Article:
If you’re like me — or anyone else trying to stick to a budget — then you’re always looking for ways to spend less money. Here are a few ways to save big on your pet’s veterinary costs.
Just as with humans, the best way to save big on vet bills is to avoid them. A healthy diet and regular exercise are the best preventives. Make sure your dog gets some form of exercise daily — walks, trips to the dog park, play dates with other dogs, playing games with you — and eats a premium diet. Your cat doesn’t need formal exercise, but playtime has great benefits.
Commercials for Pedigree and Purina products tell you their food is healthy, but if you check the labels, you’ll see that the food you buy in grocery stores is high in fat and fillers, no matter how “healthy” it claims to be. By heading for your local pet store or feed barn, you can buy a premium food for only a little more, one that is actually good for your pet.
When you find a premium food you like, try to buy it in bulk. For example, the Natural Balance Fish & Sweet Potato food I buy at the feed barn costs about $37 for a 15 pound bag, whereas the 28 pound bag costs only $47.
2. Annual Vet Visits
If you see your veterinarian annually, you’ll up your chances of finding a problem before it becomes a serious (and expensive) issue. For example, if you have your dog’s blood tested every year, you’ll become aware of conditions like diabetes and cancer when there still may be a chance to successfully treat them.
If you have more than one pet, try to take them in at the same time. It’s a bigger financial outlay all at once, but most veterinarians give a multiple-pet discount, so you’ll wind up paying less in the long run.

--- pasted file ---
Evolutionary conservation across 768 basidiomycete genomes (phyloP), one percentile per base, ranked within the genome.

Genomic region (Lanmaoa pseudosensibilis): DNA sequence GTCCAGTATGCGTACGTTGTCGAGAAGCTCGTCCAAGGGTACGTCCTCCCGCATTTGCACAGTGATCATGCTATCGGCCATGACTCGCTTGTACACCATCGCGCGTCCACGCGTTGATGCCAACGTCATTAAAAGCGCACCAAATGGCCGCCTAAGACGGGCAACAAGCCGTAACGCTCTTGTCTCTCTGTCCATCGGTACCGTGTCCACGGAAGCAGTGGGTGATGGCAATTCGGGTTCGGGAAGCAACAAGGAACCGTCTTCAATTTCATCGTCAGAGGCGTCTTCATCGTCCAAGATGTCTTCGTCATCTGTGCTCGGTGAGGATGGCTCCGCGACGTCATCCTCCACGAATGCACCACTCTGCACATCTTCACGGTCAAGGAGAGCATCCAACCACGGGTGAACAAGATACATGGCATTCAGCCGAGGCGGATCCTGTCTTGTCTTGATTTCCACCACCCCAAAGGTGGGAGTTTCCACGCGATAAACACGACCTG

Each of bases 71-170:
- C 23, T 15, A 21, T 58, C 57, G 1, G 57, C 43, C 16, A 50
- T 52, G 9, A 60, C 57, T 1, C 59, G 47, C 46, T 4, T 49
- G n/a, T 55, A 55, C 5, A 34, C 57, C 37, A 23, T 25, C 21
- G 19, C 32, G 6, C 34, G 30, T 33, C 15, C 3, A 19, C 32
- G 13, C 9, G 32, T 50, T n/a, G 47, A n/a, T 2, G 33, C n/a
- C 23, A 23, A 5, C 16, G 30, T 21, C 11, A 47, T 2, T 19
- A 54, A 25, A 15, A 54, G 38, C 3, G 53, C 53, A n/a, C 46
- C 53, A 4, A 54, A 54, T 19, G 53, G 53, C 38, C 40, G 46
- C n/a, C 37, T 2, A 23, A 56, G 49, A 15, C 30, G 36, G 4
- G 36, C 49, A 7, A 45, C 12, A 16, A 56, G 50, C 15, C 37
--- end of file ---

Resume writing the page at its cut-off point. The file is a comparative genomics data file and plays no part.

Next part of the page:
3. Home Remedies
For very basic health problems, like constipation, diarrhea, conjunctivitis and fleas, you can try home remedies for pets before you shell out funds for a vet visit your dog or cat may not need. Keep in mind, though, that if the “DIY” remedies don’t seem to be working, or if the condition worsens, you should take your pet to the veterinarian immediately.
4. Low-Cost Clinic for Basic Services
If you adopt your pet from a shelter, he will most likely already be spayed or neutered, vaccinated and microchipped, which will save you a bundle in vet fees. However, if your pet does need these services, you can take him to a low-cost clinic to for basic procedures, saving the big bucks for your pet’s annual visits at your regular veterinarian’s office.
Look around for vaccination clinics. Many pet supply stores offer them, as do feed barns. Our dog park even offers them on Sundays! Many animal shelters will also vaccinate or microchip for reduced rates.
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